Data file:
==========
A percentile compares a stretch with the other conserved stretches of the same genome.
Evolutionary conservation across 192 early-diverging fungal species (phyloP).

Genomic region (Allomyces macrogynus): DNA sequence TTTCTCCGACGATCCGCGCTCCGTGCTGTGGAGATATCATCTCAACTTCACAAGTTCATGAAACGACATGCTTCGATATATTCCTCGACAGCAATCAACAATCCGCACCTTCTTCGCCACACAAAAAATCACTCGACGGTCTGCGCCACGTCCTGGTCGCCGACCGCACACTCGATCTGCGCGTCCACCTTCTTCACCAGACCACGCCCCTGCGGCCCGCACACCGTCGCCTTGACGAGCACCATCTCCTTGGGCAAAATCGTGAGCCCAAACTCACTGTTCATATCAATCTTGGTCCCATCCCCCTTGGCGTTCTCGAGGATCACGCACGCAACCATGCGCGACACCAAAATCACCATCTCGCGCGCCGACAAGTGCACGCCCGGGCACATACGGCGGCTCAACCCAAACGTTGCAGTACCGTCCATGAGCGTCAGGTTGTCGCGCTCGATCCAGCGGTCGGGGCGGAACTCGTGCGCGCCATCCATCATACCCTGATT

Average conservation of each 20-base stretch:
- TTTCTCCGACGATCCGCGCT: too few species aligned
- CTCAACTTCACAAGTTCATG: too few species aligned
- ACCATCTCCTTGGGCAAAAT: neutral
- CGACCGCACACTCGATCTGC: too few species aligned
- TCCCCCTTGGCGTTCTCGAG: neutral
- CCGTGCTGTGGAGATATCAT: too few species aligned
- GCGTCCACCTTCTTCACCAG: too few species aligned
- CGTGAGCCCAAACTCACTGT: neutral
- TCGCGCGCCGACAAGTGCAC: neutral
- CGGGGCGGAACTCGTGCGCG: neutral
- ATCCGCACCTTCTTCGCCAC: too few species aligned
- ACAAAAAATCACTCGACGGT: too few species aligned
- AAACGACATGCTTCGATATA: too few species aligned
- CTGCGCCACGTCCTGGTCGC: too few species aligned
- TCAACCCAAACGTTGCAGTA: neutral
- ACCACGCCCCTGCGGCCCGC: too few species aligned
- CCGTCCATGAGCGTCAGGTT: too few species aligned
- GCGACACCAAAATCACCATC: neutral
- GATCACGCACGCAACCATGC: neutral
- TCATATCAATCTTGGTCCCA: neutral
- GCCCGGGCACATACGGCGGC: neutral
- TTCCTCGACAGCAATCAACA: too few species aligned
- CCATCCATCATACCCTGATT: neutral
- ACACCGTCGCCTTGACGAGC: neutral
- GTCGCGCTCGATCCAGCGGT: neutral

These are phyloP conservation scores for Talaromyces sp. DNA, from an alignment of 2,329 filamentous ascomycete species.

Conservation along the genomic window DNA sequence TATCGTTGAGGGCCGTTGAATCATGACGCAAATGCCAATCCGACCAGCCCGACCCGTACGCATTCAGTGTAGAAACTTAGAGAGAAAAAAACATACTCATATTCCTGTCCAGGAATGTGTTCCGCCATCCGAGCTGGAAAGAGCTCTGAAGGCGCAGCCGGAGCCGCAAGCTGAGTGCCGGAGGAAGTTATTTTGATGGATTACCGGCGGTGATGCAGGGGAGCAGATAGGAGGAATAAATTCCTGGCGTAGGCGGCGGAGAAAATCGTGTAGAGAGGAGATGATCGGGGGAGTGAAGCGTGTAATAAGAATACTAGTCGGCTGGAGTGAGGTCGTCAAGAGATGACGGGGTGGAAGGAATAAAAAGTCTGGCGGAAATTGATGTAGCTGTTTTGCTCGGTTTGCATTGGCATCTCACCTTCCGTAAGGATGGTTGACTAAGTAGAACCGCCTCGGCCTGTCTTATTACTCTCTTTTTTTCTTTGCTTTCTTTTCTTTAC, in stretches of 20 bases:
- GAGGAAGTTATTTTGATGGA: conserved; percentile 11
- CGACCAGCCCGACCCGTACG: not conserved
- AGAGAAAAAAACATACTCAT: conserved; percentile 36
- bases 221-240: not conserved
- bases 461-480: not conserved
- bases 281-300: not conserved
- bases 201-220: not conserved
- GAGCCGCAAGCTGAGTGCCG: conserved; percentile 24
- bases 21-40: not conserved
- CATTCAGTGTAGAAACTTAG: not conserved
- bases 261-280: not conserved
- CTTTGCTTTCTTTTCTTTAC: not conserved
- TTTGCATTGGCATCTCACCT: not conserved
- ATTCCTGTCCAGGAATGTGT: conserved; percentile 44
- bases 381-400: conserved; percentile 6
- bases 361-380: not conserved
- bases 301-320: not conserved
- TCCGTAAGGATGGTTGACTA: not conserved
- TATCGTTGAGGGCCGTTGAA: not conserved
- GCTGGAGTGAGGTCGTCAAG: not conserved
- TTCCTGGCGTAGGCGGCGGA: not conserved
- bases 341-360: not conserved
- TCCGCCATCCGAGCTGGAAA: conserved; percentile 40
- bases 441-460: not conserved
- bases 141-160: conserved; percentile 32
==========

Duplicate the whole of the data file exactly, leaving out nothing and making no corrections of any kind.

A percentile compares a stretch with the other conserved stretches of the same genome.
Evolutionary conservation across 192 early-diverging fungal species (phyloP).

Genomic region (Allomyces macrogynus): DNA sequence TTTCTCCGACGATCCGCGCTCCGTGCTGTGGAGATATCATCTCAACTTCACAAGTTCATGAAACGACATGCTTCGATATATTCCTCGACAGCAATCAACAATCCGCACCTTCTTCGCCACACAAAAAATCACTCGACGGTCTGCGCCACGTCCTGGTCGCCGACCGCACACTCGATCTGCGCGTCCACCTTCTTCACCAGACCACGCCCCTGCGGCCCGCACACCGTCGCCTTGACGAGCACCATCTCCTTGGGCAAAATCGTGAGCCCAAACTCACTGTTCATATCAATCTTGGTCCCATCCCCCTTGGCGTTCTCGAGGATCACGCACGCAACCATGCGCGACACCAAAATCACCATCTCGCGCGCCGACAAGTGCACGCCCGGGCACATACGGCGGCTCAACCCAAACGTTGCAGTACCGTCCATGAGCGTCAGGTTGTCGCGCTCGATCCAGCGGTCGGGGCGGAACTCGTGCGCGCCATCCATCATACCCTGATT

Average conservation of each 20-base stretch:
- TTTCTCCGACGATCCGCGCT: too few species aligned
- CTCAACTTCACAAGTTCATG: too few species aligned
- ACCATCTCCTTGGGCAAAAT: neutral
- CGACCGCACACTCGATCTGC: too few species aligned
- TCCCCCTTGGCGTTCTCGAG: neutral
- CCGTGCTGTGGAGATATCAT: too few species aligned
- GCGTCCACCTTCTTCACCAG: too few species aligned
- CGTGAGCCCAAACTCACTGT: neutral
- TCGCGCGCCGACAAGTGCAC: neutral
- CGGGGCGGAACTCGTGCGCG: neutral
- ATCCGCACCTTCTTCGCCAC: too few species aligned
- ACAAAAAATCACTCGACGGT: too few species aligned
- AAACGACATGCTTCGATATA: too few species aligned
- CTGCGCCACGTCCTGGTCGC: too few species aligned
- TCAACCCAAACGTTGCAGTA: neutral
- ACCACGCCCCTGCGGCCCGC: too few species aligned
- CCGTCCATGAGCGTCAGGTT: too few species aligned
- GCGACACCAAAATCACCATC: neutral
- GATCACGCACGCAACCATGC: neutral
- TCATATCAATCTTGGTCCCA: neutral
- GCCCGGGCACATACGGCGGC: neutral
- TTCCTCGACAGCAATCAACA: too few species aligned
- CCATCCATCATACCCTGATT: neutral
- ACACCGTCGCCTTGACGAGC: neutral
- GTCGCGCTCGATCCAGCGGT: neutral

These are phyloP conservation scores for Talaromyces sp. DNA, from an alignment of 2,329 filamentous ascomycete species.

Conservation along the genomic window DNA sequence TATCGTTGAGGGCCGTTGAATCATGACGCAAATGCCAATCCGACCAGCCCGACCCGTACGCATTCAGTGTAGAAACTTAGAGAGAAAAAAACATACTCATATTCCTGTCCAGGAATGTGTTCCGCCATCCGAGCTGGAAAGAGCTCTGAAGGCGCAGCCGGAGCCGCAAGCTGAGTGCCGGAGGAAGTTATTTTGATGGATTACCGGCGGTGATGCAGGGGAGCAGATAGGAGGAATAAATTCCTGGCGTAGGCGGCGGAGAAAATCGTGTAGAGAGGAGATGATCGGGGGAGTGAAGCGTGTAATAAGAATACTAGTCGGCTGGAGTGAGGTCGTCAAGAGATGACGGGGTGGAAGGAATAAAAAGTCTGGCGGAAATTGATGTAGCTGTTTTGCTCGGTTTGCATTGGCATCTCACCTTCCGTAAGGATGGTTGACTAAGTAGAACCGCCTCGGCCTGTCTTATTACTCTCTTTTTTTCTTTGCTTTCTTTTCTTTAC, in stretches of 20 bases:
- GAGGAAGTTATTTTGATGGA: conserved; percentile 11
- CGACCAGCCCGACCCGTACG: not conserved
- AGAGAAAAAAACATACTCAT: conserved; percentile 36
- bases 221-240: not conserved
- bases 461-480: not conserved
- bases 281-300: not conserved
- bases 201-220: not conserved
- GAGCCGCAAGCTGAGTGCCG: conserved; percentile 24
- bases 21-40: not conserved
- CATTCAGTGTAGAAACTTAG: not conserved
- bases 261-280: not conserved
- CTTTGCTTTCTTTTCTTTAC: not conserved
- TTTGCATTGGCATCTCACCT: not conserved
- ATTCCTGTCCAGGAATGTGT: conserved; percentile 44
- bases 381-400: conserved; percentile 6
- bases 361-380: not conserved
- bases 301-320: not conserved
- TCCGTAAGGATGGTTGACTA: not conserved
- TATCGTTGAGGGCCGTTGAA: not conserved
- GCTGGAGTGAGGTCGTCAAG: not conserved
- TTCCTGGCGTAGGCGGCGGA: not conserved
- bases 341-360: not conserved
- TCCGCCATCCGAGCTGGAAA: conserved; percentile 40
- bases 441-460: not conserved
- bases 141-160: conserved; percentile 32